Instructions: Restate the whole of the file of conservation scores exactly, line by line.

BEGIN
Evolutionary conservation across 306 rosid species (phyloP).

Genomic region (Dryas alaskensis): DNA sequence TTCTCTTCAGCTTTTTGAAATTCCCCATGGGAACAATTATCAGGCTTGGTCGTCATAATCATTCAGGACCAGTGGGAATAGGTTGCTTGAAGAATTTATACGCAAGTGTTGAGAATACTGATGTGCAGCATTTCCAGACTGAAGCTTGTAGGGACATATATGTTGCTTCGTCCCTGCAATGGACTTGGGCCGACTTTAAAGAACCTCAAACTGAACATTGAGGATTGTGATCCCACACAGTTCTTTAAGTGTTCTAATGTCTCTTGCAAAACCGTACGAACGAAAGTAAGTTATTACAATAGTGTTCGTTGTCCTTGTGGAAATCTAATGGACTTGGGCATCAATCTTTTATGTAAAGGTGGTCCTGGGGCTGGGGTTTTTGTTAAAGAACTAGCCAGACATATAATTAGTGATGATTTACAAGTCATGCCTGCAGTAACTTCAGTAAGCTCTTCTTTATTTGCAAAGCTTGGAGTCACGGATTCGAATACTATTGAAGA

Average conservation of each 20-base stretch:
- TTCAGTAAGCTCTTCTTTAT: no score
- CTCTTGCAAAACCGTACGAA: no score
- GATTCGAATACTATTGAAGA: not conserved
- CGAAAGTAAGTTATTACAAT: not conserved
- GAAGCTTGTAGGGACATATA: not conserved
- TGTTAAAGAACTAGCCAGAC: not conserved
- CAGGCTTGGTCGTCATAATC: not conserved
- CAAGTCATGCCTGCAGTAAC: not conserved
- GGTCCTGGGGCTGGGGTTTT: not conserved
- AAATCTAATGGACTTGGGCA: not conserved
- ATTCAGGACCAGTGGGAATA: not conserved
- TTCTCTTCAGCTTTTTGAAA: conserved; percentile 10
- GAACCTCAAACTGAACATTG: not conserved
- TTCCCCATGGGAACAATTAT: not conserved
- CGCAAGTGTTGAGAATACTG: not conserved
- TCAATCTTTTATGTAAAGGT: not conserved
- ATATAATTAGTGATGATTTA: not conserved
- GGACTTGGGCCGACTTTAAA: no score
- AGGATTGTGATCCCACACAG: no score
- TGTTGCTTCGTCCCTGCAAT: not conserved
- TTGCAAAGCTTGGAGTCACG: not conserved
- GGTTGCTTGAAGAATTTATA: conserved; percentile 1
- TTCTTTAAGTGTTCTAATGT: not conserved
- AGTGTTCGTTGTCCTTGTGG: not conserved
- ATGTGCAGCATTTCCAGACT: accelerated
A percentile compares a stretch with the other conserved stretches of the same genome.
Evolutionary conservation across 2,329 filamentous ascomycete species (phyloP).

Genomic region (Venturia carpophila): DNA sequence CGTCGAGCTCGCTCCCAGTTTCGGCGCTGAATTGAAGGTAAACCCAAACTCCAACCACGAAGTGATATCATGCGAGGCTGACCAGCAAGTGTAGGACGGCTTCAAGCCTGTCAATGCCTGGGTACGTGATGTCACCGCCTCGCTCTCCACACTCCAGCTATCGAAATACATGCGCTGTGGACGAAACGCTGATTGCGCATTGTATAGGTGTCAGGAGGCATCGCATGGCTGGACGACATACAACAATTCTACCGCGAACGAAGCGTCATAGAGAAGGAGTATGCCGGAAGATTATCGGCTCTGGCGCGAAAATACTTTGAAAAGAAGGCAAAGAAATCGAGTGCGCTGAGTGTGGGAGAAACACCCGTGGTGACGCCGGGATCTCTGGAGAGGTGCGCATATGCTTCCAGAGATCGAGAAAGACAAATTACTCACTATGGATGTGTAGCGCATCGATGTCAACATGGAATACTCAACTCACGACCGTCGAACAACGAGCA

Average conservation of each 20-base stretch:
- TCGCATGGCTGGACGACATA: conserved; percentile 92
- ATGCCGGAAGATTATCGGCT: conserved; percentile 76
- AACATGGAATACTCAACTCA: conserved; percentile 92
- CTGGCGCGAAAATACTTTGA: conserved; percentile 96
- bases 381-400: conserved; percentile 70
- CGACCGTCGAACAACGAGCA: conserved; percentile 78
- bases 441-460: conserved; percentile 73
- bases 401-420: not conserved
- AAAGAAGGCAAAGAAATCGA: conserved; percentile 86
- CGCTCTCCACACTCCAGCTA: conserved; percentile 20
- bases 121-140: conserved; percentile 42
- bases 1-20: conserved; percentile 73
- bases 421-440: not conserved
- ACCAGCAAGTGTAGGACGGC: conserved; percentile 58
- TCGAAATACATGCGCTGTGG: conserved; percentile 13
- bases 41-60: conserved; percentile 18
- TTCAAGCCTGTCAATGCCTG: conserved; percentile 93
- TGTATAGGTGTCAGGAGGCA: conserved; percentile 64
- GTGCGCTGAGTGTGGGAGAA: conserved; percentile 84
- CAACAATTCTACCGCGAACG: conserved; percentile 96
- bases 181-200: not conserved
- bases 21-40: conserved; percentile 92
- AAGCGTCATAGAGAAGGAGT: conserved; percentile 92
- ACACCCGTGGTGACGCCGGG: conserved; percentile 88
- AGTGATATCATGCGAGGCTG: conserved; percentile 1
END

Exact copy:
Evolutionary conservation across 306 rosid species (phyloP).

Genomic region (Dryas alaskensis): DNA sequence TTCTCTTCAGCTTTTTGAAATTCCCCATGGGAACAATTATCAGGCTTGGTCGTCATAATCATTCAGGACCAGTGGGAATAGGTTGCTTGAAGAATTTATACGCAAGTGTTGAGAATACTGATGTGCAGCATTTCCAGACTGAAGCTTGTAGGGACATATATGTTGCTTCGTCCCTGCAATGGACTTGGGCCGACTTTAAAGAACCTCAAACTGAACATTGAGGATTGTGATCCCACACAGTTCTTTAAGTGTTCTAATGTCTCTTGCAAAACCGTACGAACGAAAGTAAGTTATTACAATAGTGTTCGTTGTCCTTGTGGAAATCTAATGGACTTGGGCATCAATCTTTTATGTAAAGGTGGTCCTGGGGCTGGGGTTTTTGTTAAAGAACTAGCCAGACATATAATTAGTGATGATTTACAAGTCATGCCTGCAGTAACTTCAGTAAGCTCTTCTTTATTTGCAAAGCTTGGAGTCACGGATTCGAATACTATTGAAGA

Average conservation of each 20-base stretch:
- TTCAGTAAGCTCTTCTTTAT: no score
- CTCTTGCAAAACCGTACGAA: no score
- GATTCGAATACTATTGAAGA: not conserved
- CGAAAGTAAGTTATTACAAT: not conserved
- GAAGCTTGTAGGGACATATA: not conserved
- TGTTAAAGAACTAGCCAGAC: not conserved
- CAGGCTTGGTCGTCATAATC: not conserved
- CAAGTCATGCCTGCAGTAAC: not conserved
- GGTCCTGGGGCTGGGGTTTT: not conserved
- AAATCTAATGGACTTGGGCA: not conserved
- ATTCAGGACCAGTGGGAATA: not conserved
- TTCTCTTCAGCTTTTTGAAA: conserved; percentile 10
- GAACCTCAAACTGAACATTG: not conserved
- TTCCCCATGGGAACAATTAT: not conserved
- CGCAAGTGTTGAGAATACTG: not conserved
- TCAATCTTTTATGTAAAGGT: not conserved
- ATATAATTAGTGATGATTTA: not conserved
- GGACTTGGGCCGACTTTAAA: no score
- AGGATTGTGATCCCACACAG: no score
- TGTTGCTTCGTCCCTGCAAT: not conserved
- TTGCAAAGCTTGGAGTCACG: not conserved
- GGTTGCTTGAAGAATTTATA: conserved; percentile 1
- TTCTTTAAGTGTTCTAATGT: not conserved
- AGTGTTCGTTGTCCTTGTGG: not conserved
- ATGTGCAGCATTTCCAGACT: accelerated
A percentile compares a stretch with the other conserved stretches of the same genome.
Evolutionary conservation across 2,329 filamentous ascomycete species (phyloP).

Genomic region (Venturia carpophila): DNA sequence CGTCGAGCTCGCTCCCAGTTTCGGCGCTGAATTGAAGGTAAACCCAAACTCCAACCACGAAGTGATATCATGCGAGGCTGACCAGCAAGTGTAGGACGGCTTCAAGCCTGTCAATGCCTGGGTACGTGATGTCACCGCCTCGCTCTCCACACTCCAGCTATCGAAATACATGCGCTGTGGACGAAACGCTGATTGCGCATTGTATAGGTGTCAGGAGGCATCGCATGGCTGGACGACATACAACAATTCTACCGCGAACGAAGCGTCATAGAGAAGGAGTATGCCGGAAGATTATCGGCTCTGGCGCGAAAATACTTTGAAAAGAAGGCAAAGAAATCGAGTGCGCTGAGTGTGGGAGAAACACCCGTGGTGACGCCGGGATCTCTGGAGAGGTGCGCATATGCTTCCAGAGATCGAGAAAGACAAATTACTCACTATGGATGTGTAGCGCATCGATGTCAACATGGAATACTCAACTCACGACCGTCGAACAACGAGCA

Average conservation of each 20-base stretch:
- TCGCATGGCTGGACGACATA: conserved; percentile 92
- ATGCCGGAAGATTATCGGCT: conserved; percentile 76
- AACATGGAATACTCAACTCA: conserved; percentile 92
- CTGGCGCGAAAATACTTTGA: conserved; percentile 96
- bases 381-400: conserved; percentile 70
- CGACCGTCGAACAACGAGCA: conserved; percentile 78
- bases 441-460: conserved; percentile 73
- bases 401-420: not conserved
- AAAGAAGGCAAAGAAATCGA: conserved; percentile 86
- CGCTCTCCACACTCCAGCTA: conserved; percentile 20
- bases 121-140: conserved; percentile 42
- bases 1-20: conserved; percentile 73
- bases 421-440: not conserved
- ACCAGCAAGTGTAGGACGGC: conserved; percentile 58
- TCGAAATACATGCGCTGTGG: conserved; percentile 13
- bases 41-60: conserved; percentile 18
- TTCAAGCCTGTCAATGCCTG: conserved; percentile 93
- TGTATAGGTGTCAGGAGGCA: conserved; percentile 64
- GTGCGCTGAGTGTGGGAGAA: conserved; percentile 84
- CAACAATTCTACCGCGAACG: conserved; percentile 96
- bases 181-200: not conserved
- bases 21-40: conserved; percentile 92
- AAGCGTCATAGAGAAGGAGT: conserved; percentile 92
- ACACCCGTGGTGACGCCGGG: conserved; percentile 88
- AGTGATATCATGCGAGGCTG: conserved; percentile 1